According to a press release published on July 29, 2021 from NAVAIR, the U.S. Navy has conducted first MQ-4C Triton test flight with multi-intelligence upgrade.
The Navy conducted its first test flight of the MQ-4C Triton in its upgraded hardware and software configuration July 29 at NAS Patuxent River, beginning the next phase of the unmanned aircraft’s development.
The MQ-4C Triton flew in its new configuration, known as Integrated Functional Capability (IFC)-4, which will bring an enhanced multi-mission sensor capability as part of the Navy’s Maritime Intelligence, Surveillance, Reconnaissance and Targeting (MISR&T) transition plan.
Triton’s Integrated Test Team (ITT) comprised of the U.S. Navy, Australian cooperative partners, and government/industry teams completed a functional check flight and initial aeromechanical test points, demonstrating stability and control of the MQ-4C after a 30-month modification period.
“Today’s flight is a significant milestone for the program and a testament to the resolve of the entire ITT, their hard work, and passion for test execution and program success,” said Capt. Dan Mackin, Persistent Maritime Unmanned Aircraft Systems program manager. “This flight proves that the program is making significant progress toward Triton’s advanced multi-intelligence upgrade and it brings us closer to achieving the initial operational capability (IOC) milestone.”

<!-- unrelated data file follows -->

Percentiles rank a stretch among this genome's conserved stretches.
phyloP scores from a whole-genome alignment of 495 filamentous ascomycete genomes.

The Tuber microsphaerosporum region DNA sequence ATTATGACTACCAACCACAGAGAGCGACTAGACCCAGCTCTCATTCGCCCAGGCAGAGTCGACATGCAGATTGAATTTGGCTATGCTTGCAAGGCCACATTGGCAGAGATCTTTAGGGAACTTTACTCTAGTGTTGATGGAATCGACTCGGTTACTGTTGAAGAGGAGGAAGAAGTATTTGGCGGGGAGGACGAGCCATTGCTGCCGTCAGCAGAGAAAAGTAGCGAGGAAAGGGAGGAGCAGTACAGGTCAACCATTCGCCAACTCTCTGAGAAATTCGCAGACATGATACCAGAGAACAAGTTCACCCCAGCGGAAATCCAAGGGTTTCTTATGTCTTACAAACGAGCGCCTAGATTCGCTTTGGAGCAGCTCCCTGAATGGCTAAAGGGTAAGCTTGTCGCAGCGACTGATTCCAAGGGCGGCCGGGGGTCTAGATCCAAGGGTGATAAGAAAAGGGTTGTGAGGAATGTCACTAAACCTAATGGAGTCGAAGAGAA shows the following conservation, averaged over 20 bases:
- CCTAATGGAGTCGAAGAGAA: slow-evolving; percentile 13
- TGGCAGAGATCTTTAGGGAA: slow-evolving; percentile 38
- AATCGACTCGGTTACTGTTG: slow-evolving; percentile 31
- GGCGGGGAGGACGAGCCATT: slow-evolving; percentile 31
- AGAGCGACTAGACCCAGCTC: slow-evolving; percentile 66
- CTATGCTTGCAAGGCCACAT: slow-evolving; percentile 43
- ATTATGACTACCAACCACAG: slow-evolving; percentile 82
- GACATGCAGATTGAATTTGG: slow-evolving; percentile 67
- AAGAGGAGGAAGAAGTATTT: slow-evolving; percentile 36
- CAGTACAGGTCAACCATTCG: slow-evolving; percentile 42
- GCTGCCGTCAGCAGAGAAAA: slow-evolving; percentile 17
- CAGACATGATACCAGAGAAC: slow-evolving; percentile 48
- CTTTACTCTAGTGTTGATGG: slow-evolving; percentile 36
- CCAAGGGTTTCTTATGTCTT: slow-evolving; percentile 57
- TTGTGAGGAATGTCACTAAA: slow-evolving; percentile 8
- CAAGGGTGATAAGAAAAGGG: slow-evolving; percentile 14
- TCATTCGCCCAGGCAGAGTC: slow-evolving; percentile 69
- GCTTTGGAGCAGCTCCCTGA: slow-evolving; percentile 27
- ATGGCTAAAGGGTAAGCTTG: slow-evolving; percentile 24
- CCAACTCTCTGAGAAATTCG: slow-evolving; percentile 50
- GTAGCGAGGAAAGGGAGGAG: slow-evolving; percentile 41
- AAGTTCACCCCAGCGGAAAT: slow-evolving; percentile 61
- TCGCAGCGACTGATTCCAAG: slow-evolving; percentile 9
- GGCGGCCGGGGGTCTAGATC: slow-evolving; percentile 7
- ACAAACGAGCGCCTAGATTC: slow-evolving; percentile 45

Multiple Triton assets have been modified into the IFC-4 configuration in support of IOC in 2023. A single test asset is in the current IFC-3 configuration to support sustainment of deployed systems as well as risk reduction for IFC-4.
Currently, two MQ-4C Triton aircraft in the baseline configuration known as IFC-3 are forward deployed to 7th Fleet in support of early operational capability (EOC) and Commander Task Force (CTF)-72 tasking. VUP-19 will operate Triton to further develop the concept of operations and fleet learning associated with operating a high-altitude, long-endurance system in the maritime domain.
“The MQ-4C Triton has already had a tremendous positive impact on operations in USINDOPACOM and will continue to provide unprecedented maritime intelligence, surveillance and reconnaissance capabilities which are especially critical to national interests with the increased focus in the Pacific,” Mackin said.
Triton is the first high altitude, long endurance aircraft that can conduct persistent Intelligence, Surveillance and Reconnaissance (ISR) missions to complement the P-8 in the maritime domain. The Navy plans to deploy Triton to five orbits worldwide.
Featured Photo: An MQ-4C Triton flew its first test flight in its new hardware and software configuration July 29 at NAS Patuxent River, Md. The new configuration will bring an enhanced multi-mission sensor capability as part of the Navy’s Maritime Intelligence, Surveillance, Reconnaissance and Targeting (MISR&T) transition plan. (U.S. Navy photo)